Family Business Report 2024: Could salary sacrifice help your recruitment challenges?


Recruitment continues to be a major issue for many employers with more than a third of businesses reporting that they find it ‘very difficult to recruit’.

Recruitment challenges

Armstrong Watson’s latest Family Owned, Privately Owned and Owner-managed business survey found 34% of businesses find recruitment very difficult - an increase of 8% from the previous survey in 2018 - and a further 50% sometimes struggle to recruit new talent.

With a lack of suitable candidates and inability to find people to carry out the roles listed as the key reasons, many (65%) have implemented changes to help encourage candidates to apply; 71% have increased salaries above inflation and just under half of respondents have introduced flexible working arrangements, along with 43% having introduced improved benefits packages.

The survey, which was completed by 300 businesses, including 39% based in Cumbria, found that the county seems to be facing a bigger issue when it comes to finding suitable and skilled candidates, with 74% claiming this is the main reason recruitment can be difficult, compared to 66% nationally. Staff retention on the other hand does not seem to prove such an issue, with 69% of businesses who say they don’t find it difficult to keep employees.

Offering salary sacrifice opportunities is one of several ways many businesses can incentivise their current and prospective workforce, but a large proportion of those with eligible employees don’t offer this and – according to our survey - some employers don’t know what it is.

What is salary sacrifice?

Salary sacrifice – also known as salary exchange -  is an arrangement where an employee agrees to forego part of their salary in exchange for certain non-cash benefits, which might include contributions to pensions or fully-electric company cars.  In the case of pensions, salary sacrifice increases the amount contributed to the eligible employee’s pension without it affecting their take-home pay, and, it can reduce National Insurance Contributions for employers too.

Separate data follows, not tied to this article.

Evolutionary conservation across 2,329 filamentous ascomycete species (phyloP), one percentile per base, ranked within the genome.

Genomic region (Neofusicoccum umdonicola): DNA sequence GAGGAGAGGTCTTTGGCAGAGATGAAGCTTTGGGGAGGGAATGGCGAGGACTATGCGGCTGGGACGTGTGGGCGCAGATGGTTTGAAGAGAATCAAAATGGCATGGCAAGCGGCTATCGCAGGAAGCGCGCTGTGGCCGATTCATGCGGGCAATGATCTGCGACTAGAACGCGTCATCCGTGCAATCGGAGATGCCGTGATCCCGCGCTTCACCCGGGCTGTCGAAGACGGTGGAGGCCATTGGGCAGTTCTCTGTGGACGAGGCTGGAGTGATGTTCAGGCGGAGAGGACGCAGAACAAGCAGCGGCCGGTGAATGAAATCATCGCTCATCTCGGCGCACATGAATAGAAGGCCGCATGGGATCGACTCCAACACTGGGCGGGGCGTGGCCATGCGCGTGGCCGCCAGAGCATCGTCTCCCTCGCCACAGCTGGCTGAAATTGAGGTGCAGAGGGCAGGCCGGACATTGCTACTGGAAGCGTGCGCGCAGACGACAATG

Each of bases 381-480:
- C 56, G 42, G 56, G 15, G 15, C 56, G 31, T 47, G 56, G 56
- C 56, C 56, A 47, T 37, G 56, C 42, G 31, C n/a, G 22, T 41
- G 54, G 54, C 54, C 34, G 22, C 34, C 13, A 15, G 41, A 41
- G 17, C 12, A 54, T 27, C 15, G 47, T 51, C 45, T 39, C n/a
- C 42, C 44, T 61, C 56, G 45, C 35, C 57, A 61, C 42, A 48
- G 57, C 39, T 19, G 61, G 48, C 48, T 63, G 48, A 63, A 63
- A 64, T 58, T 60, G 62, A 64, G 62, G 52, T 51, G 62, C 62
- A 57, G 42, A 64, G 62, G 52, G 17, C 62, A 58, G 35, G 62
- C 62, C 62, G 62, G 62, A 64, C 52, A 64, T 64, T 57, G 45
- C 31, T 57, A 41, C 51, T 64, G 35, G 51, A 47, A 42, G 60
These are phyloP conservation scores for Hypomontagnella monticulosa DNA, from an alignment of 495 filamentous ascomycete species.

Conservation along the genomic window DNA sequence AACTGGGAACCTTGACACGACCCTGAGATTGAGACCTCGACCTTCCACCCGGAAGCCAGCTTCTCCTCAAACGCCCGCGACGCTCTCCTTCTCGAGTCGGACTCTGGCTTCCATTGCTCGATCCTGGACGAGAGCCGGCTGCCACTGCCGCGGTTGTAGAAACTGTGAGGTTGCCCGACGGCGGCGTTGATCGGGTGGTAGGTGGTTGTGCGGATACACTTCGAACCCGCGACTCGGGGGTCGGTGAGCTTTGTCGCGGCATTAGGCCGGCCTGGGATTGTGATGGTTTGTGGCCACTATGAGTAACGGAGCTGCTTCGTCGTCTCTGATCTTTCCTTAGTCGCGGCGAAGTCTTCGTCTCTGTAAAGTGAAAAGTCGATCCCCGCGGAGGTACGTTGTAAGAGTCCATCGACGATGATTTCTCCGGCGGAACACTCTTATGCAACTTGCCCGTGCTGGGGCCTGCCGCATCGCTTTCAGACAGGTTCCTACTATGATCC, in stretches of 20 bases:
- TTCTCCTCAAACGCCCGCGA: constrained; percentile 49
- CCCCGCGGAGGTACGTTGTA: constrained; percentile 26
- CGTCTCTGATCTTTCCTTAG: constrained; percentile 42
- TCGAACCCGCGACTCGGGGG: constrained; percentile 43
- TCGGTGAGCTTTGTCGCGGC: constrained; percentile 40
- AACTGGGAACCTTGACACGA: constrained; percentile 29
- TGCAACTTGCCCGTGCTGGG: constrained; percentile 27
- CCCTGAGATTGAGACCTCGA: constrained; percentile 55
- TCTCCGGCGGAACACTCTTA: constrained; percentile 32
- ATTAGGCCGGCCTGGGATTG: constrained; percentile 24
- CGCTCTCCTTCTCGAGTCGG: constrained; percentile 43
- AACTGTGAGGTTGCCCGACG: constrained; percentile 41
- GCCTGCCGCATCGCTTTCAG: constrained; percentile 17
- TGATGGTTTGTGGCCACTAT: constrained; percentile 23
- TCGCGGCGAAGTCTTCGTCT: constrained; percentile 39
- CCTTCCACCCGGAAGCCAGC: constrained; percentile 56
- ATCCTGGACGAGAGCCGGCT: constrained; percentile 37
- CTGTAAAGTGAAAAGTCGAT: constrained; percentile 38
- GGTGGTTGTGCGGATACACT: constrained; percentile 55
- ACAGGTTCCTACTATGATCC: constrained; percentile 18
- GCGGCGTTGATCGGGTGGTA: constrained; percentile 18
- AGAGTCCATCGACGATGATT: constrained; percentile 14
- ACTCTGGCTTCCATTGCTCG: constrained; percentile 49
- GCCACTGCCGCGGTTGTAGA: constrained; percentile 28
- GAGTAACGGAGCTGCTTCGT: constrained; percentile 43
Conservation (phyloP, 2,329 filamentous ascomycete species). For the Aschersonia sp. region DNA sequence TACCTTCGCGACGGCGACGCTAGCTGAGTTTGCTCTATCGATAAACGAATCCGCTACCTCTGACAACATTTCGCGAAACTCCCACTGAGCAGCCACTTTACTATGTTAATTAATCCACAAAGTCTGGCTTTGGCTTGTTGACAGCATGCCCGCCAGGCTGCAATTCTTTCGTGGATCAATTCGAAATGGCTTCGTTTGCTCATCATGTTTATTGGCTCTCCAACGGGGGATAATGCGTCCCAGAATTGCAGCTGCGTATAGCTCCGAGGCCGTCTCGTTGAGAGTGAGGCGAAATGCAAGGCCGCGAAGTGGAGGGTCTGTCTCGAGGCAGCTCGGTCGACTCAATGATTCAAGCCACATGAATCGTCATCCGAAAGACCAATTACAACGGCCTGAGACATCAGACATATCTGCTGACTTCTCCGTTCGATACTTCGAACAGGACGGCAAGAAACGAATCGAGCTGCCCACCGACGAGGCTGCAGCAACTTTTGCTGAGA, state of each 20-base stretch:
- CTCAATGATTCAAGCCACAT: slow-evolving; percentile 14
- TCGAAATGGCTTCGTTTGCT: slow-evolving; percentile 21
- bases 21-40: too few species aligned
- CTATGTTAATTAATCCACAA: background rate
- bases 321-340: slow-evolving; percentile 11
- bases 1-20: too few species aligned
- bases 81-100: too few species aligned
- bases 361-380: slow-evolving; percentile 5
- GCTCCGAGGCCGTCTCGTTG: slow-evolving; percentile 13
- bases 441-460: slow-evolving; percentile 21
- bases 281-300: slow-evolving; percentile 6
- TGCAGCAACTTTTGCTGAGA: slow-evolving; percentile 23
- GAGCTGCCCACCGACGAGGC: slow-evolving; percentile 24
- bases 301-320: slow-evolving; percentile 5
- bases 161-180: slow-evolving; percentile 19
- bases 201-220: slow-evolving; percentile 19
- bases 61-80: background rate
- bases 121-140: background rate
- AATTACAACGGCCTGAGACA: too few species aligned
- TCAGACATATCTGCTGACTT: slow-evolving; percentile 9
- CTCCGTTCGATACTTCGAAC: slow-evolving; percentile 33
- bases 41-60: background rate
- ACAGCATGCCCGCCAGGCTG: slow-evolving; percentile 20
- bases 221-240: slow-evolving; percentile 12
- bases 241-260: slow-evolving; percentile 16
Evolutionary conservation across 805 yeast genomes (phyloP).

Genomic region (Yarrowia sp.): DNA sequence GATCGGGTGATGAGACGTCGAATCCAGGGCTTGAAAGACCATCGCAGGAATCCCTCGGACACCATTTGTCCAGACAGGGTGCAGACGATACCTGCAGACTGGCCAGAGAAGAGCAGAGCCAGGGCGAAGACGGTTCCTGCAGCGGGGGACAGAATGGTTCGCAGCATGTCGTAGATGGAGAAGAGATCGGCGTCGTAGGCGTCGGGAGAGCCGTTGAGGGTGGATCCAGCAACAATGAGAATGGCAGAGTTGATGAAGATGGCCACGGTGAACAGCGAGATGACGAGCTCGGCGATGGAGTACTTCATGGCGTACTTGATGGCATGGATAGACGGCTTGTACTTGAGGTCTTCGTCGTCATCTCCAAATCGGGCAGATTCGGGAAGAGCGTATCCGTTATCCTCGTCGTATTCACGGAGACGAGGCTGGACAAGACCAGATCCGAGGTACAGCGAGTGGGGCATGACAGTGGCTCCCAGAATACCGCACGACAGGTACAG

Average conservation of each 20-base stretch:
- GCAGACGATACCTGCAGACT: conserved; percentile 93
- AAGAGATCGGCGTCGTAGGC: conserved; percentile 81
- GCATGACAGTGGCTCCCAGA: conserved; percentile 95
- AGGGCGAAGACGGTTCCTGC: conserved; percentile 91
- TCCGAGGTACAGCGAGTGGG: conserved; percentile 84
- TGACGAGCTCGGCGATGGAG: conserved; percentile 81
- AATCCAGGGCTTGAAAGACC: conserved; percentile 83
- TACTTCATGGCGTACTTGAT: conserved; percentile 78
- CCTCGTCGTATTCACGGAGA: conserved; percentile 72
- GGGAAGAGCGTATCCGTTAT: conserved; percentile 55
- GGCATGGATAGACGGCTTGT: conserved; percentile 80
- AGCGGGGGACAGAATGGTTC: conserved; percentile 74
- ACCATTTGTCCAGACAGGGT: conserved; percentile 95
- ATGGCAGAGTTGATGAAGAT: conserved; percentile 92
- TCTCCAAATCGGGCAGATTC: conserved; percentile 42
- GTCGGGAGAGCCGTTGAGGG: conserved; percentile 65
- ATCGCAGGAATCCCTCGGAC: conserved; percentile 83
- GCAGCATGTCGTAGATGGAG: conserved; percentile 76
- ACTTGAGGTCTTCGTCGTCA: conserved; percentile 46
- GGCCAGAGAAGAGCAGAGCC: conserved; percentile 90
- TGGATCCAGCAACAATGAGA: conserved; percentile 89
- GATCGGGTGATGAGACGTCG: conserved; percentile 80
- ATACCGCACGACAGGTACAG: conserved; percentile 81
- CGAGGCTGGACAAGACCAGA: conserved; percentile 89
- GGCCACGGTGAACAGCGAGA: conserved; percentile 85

Salary sacrifice schemes can work well, both for employers and employees, however, they are not suitable for every business or every employee. There can be a significant administrative burden implementing such schemes, along with ensuring regulatory compliance – not all employees will be eligible – and where some staff members aren’t eligible, this could lead to potential employee relations issues. From an employee’s perspective, reducing cash salary can also have consequences when it comes to securing credit or future entitlement to state benefits.

Whilst offering salary sacrifice opportunities/schemes could be seen as a great tool in an employer’s armoury to help with continuing recruitment issues, seeking professional and independent financial advice – both from an employer and employee perspective – is always recommended.

If you are an employer looking for advice on setting up a new pension scheme for your employees or want to discuss the viability of offering salary sacrifice through an existing scheme, please don’t hesitate to get in touch.

View the full report.

If you would like advice and support about salary sacrifice, or would like to know more, please call 0808 1445575 or email

Get in touch

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